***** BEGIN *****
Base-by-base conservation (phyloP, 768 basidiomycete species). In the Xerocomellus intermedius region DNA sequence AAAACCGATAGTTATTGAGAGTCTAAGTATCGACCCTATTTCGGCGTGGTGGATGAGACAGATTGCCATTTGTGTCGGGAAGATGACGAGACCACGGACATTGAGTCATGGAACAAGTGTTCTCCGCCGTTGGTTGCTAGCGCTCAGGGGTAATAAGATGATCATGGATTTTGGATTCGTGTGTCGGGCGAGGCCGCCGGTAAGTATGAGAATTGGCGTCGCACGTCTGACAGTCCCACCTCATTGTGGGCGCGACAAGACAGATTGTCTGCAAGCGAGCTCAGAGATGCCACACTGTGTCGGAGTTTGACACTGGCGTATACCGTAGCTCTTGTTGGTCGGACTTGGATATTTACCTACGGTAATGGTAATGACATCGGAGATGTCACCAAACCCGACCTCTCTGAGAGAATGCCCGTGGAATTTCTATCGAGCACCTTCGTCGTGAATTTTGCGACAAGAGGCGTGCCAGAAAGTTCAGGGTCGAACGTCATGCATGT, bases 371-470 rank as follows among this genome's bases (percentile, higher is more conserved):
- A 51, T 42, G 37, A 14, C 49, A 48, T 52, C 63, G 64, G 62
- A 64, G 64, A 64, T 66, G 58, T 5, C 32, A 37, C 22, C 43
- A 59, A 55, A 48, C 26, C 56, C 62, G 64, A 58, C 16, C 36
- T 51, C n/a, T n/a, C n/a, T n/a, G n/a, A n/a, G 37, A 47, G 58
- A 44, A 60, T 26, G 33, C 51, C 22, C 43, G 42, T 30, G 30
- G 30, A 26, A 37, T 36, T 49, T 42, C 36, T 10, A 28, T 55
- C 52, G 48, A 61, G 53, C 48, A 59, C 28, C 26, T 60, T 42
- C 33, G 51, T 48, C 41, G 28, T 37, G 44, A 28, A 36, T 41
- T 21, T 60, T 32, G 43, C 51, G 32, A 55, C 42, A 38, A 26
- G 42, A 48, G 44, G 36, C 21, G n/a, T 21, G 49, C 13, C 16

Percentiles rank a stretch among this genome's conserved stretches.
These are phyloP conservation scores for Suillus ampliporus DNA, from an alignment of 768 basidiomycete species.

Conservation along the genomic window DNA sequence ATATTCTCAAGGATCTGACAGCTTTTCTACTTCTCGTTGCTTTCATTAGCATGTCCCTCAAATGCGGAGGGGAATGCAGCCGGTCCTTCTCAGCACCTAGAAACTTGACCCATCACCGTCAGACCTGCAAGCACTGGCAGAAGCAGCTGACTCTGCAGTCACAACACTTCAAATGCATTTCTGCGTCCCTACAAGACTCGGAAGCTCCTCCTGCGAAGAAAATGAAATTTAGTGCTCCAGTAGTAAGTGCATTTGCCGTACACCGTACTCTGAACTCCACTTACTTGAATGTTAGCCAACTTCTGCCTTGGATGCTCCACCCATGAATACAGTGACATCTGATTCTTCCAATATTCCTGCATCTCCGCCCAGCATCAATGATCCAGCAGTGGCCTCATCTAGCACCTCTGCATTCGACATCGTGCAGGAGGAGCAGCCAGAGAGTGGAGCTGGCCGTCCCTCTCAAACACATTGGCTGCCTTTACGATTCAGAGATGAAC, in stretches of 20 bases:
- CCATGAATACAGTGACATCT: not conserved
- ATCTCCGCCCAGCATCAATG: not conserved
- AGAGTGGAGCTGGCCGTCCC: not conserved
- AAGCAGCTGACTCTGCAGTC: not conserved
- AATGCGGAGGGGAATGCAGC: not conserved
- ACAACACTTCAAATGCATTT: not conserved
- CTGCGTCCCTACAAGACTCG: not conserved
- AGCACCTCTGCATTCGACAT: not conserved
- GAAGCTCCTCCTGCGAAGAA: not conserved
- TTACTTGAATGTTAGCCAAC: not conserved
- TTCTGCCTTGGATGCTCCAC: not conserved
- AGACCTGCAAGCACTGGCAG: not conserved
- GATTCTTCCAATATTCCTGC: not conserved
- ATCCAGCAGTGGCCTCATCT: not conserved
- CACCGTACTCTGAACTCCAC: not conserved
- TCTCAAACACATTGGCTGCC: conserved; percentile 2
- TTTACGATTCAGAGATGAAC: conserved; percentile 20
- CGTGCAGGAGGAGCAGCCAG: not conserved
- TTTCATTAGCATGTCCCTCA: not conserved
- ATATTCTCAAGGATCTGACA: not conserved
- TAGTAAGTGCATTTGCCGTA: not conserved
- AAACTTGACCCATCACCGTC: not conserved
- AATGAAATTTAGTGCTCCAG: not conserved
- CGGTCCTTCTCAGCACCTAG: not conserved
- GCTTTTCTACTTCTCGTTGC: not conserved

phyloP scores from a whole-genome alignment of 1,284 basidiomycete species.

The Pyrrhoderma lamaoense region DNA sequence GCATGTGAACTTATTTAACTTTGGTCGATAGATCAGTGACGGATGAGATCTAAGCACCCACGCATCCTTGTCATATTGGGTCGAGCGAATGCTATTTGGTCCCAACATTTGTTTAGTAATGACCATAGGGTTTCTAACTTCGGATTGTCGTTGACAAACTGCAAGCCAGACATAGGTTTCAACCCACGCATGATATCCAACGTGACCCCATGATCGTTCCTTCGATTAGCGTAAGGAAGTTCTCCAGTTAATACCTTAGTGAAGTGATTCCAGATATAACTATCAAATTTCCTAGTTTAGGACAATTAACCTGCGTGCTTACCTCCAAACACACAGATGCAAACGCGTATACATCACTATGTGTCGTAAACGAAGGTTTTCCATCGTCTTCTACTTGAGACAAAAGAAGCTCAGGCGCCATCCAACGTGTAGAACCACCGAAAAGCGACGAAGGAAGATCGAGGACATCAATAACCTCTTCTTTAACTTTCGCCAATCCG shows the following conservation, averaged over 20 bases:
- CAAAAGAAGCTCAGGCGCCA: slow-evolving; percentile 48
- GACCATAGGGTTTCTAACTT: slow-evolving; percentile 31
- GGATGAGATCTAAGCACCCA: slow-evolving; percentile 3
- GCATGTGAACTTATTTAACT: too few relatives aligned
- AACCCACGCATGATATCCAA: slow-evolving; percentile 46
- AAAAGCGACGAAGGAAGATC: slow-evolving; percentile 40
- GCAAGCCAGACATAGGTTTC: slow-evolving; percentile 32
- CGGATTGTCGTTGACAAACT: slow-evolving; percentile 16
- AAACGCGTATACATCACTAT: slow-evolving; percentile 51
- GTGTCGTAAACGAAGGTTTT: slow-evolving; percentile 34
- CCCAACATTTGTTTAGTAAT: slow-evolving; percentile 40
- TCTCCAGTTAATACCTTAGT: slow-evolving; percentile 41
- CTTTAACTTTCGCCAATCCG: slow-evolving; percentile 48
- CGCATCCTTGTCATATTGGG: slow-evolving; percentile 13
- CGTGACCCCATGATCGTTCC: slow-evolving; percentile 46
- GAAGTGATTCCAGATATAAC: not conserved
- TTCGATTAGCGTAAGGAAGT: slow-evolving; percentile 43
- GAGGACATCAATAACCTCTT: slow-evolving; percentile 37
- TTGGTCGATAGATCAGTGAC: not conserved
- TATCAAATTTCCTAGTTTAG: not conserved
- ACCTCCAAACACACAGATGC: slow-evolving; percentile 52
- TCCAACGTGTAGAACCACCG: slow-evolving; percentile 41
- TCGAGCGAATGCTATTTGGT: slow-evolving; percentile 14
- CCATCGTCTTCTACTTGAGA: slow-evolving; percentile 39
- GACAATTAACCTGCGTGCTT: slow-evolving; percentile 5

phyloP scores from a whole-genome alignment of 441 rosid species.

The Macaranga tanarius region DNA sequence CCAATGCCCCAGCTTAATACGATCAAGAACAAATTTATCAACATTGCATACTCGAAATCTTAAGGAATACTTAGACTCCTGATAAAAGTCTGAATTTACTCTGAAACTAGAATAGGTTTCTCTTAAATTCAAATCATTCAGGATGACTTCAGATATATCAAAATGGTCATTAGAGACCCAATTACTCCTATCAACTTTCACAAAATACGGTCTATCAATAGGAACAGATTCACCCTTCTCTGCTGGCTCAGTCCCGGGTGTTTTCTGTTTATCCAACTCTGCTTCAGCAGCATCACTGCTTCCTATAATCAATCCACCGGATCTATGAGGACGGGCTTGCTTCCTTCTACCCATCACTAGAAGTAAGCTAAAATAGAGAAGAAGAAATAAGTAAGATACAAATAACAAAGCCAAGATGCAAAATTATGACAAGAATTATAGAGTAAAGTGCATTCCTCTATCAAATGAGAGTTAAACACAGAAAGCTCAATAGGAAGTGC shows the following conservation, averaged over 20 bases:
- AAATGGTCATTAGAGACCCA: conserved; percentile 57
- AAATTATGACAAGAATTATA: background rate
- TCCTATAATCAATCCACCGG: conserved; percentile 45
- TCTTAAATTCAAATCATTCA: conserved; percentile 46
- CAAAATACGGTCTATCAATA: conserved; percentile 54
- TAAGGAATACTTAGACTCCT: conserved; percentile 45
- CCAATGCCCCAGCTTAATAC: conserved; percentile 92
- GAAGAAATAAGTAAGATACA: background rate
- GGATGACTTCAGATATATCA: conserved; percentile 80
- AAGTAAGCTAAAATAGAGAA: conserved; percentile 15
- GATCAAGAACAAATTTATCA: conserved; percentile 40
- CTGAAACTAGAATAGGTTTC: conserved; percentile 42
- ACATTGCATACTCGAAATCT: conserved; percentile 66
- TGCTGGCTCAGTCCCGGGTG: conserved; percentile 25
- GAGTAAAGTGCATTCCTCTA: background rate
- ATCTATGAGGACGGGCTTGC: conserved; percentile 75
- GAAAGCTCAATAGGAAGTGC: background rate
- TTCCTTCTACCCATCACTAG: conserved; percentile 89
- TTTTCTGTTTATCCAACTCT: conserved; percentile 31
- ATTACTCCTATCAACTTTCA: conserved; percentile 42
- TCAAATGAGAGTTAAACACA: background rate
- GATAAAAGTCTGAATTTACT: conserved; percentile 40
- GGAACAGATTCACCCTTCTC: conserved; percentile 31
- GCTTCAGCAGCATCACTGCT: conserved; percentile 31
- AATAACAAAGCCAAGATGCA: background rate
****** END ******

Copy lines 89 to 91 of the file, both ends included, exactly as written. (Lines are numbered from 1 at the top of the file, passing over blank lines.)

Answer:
- TCAAATGAGAGTTAAACACA: background rate
- GATAAAAGTCTGAATTTACT: conserved; percentile 40
- GGAACAGATTCACCCTTCTC: conserved; percentile 31